Now the Canadian Government looks to be removing this pillar of support to the Canadian housing market, announcing that it will scrap its controversial investor visa scheme, which has allowed waves of rich foreigners (mostly Asians) to immigrate to Canada. According to the South China Morning Post:

Tens of thousands of Chinese millionaires in the queue will have their applications scrapped and their application fees returned..

The surprise announcement was made in Finance Minister Jim Flaherty’s budget, which was delivered to parliament in Ottawa on Tuesday afternoon local time.

…the scheme spun out of control when Canada’s Hong Kong consulate was overwhelmed by a massive influx of applications from mainland millionaires…

“For decades, [the scheme] has significantly undervalued Canadian permanent residence, providing a pathway to Canadian citizenship in exchange for a guaranteed loan that is significantly less than our peer countries require”…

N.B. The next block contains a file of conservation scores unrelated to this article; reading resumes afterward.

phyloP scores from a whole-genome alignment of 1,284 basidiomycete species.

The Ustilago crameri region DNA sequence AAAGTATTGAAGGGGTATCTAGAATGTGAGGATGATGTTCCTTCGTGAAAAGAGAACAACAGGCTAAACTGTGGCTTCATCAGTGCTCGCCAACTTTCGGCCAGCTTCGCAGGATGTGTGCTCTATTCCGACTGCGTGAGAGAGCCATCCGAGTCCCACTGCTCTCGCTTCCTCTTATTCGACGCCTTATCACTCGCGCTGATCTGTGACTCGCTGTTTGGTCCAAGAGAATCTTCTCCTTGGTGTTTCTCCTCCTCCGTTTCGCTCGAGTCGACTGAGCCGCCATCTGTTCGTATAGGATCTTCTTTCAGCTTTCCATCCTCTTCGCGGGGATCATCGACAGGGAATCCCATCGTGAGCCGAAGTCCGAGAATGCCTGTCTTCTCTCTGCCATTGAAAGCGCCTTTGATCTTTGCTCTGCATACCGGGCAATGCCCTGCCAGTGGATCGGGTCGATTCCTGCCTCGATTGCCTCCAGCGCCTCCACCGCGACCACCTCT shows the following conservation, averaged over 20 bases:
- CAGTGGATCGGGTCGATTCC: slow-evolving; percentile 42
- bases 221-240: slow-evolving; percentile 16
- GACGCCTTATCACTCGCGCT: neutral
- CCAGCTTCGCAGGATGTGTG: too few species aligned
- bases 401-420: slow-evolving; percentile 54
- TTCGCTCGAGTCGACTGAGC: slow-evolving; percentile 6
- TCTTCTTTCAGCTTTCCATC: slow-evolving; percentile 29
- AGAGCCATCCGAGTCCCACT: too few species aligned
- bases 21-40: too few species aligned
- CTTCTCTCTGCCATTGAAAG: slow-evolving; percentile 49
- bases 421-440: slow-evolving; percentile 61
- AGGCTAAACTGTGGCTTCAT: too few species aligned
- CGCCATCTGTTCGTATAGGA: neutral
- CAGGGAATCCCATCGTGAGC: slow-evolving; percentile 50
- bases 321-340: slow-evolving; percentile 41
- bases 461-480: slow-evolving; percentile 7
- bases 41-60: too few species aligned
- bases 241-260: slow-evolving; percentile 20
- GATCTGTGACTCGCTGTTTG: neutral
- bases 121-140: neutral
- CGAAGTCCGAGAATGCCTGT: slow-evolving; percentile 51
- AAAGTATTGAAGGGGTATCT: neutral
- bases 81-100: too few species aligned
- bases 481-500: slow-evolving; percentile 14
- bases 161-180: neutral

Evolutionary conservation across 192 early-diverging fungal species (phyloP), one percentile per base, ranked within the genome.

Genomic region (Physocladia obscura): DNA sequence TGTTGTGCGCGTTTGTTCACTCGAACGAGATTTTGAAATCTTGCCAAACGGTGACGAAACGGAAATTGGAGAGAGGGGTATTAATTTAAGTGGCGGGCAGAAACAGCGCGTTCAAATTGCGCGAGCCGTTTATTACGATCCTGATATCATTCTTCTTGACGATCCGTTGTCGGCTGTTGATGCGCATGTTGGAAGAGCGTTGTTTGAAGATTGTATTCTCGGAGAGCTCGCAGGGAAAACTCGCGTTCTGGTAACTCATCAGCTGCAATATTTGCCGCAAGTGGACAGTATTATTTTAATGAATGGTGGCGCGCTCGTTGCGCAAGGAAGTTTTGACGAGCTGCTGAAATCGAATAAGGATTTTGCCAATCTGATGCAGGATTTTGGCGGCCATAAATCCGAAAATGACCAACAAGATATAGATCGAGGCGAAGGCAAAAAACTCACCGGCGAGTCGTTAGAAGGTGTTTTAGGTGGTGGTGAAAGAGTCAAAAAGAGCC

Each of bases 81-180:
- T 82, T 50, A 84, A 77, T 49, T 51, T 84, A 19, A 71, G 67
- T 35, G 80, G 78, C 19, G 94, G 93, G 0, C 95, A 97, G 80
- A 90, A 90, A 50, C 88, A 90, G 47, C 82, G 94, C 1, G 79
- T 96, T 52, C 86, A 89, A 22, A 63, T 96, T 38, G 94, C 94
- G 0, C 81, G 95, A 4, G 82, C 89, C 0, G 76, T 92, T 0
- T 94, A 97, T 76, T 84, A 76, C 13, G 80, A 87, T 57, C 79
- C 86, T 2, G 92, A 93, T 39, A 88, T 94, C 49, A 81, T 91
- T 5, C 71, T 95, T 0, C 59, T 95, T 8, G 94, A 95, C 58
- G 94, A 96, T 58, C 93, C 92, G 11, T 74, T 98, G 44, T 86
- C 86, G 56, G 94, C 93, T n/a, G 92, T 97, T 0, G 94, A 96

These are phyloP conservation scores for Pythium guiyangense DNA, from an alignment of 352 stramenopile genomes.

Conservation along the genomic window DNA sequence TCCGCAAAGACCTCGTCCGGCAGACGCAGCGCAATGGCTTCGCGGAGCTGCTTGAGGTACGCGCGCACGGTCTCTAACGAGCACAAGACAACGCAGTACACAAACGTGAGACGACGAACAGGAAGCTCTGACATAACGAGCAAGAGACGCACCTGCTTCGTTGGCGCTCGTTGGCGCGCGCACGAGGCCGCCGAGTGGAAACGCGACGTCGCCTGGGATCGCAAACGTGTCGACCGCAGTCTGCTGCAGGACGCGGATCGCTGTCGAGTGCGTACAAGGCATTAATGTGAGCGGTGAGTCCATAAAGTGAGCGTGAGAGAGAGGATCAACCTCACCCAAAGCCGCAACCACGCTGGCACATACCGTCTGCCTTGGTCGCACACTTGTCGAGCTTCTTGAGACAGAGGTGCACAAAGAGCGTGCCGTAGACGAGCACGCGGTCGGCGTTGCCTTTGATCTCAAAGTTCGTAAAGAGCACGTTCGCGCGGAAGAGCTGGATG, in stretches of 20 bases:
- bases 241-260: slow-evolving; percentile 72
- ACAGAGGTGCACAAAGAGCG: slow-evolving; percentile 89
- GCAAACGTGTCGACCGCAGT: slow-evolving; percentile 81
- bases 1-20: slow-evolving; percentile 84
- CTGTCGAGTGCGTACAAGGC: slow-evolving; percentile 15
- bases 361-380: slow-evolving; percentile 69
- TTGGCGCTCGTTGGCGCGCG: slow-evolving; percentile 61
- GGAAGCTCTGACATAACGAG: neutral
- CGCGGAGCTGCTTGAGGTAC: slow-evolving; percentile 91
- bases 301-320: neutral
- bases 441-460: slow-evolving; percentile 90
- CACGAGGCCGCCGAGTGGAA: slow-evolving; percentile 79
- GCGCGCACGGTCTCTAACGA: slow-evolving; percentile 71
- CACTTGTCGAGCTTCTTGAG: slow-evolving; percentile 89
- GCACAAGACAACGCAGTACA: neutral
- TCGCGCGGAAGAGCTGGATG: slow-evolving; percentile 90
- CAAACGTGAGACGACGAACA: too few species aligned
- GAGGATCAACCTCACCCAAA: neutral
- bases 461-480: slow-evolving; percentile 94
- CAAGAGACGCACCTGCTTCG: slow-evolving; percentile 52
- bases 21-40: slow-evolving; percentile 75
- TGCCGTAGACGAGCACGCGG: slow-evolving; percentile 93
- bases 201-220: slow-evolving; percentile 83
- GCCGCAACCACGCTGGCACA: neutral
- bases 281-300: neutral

All told, 59,000 investor applicants and 7,000 entrepreneurs will have their applications returned, the budget papers said. Seventy per cent of the backlog, as of last January, was Chinese, suggesting more than 46,000 mainlanders will be affected by yesterday’s announcements.

Household debt in Canada recently hit an all-time high of 164% of disposable incomes and the country’s unemployment rate is stuck at a stubbornly high 7% – above the United States. And with this crackdown on HAM, the odds of a Canadian housing market correction have increased.

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    • I’m currently in Canada and would say the Chinese effect is limited to very very specific areas ie Vancouver.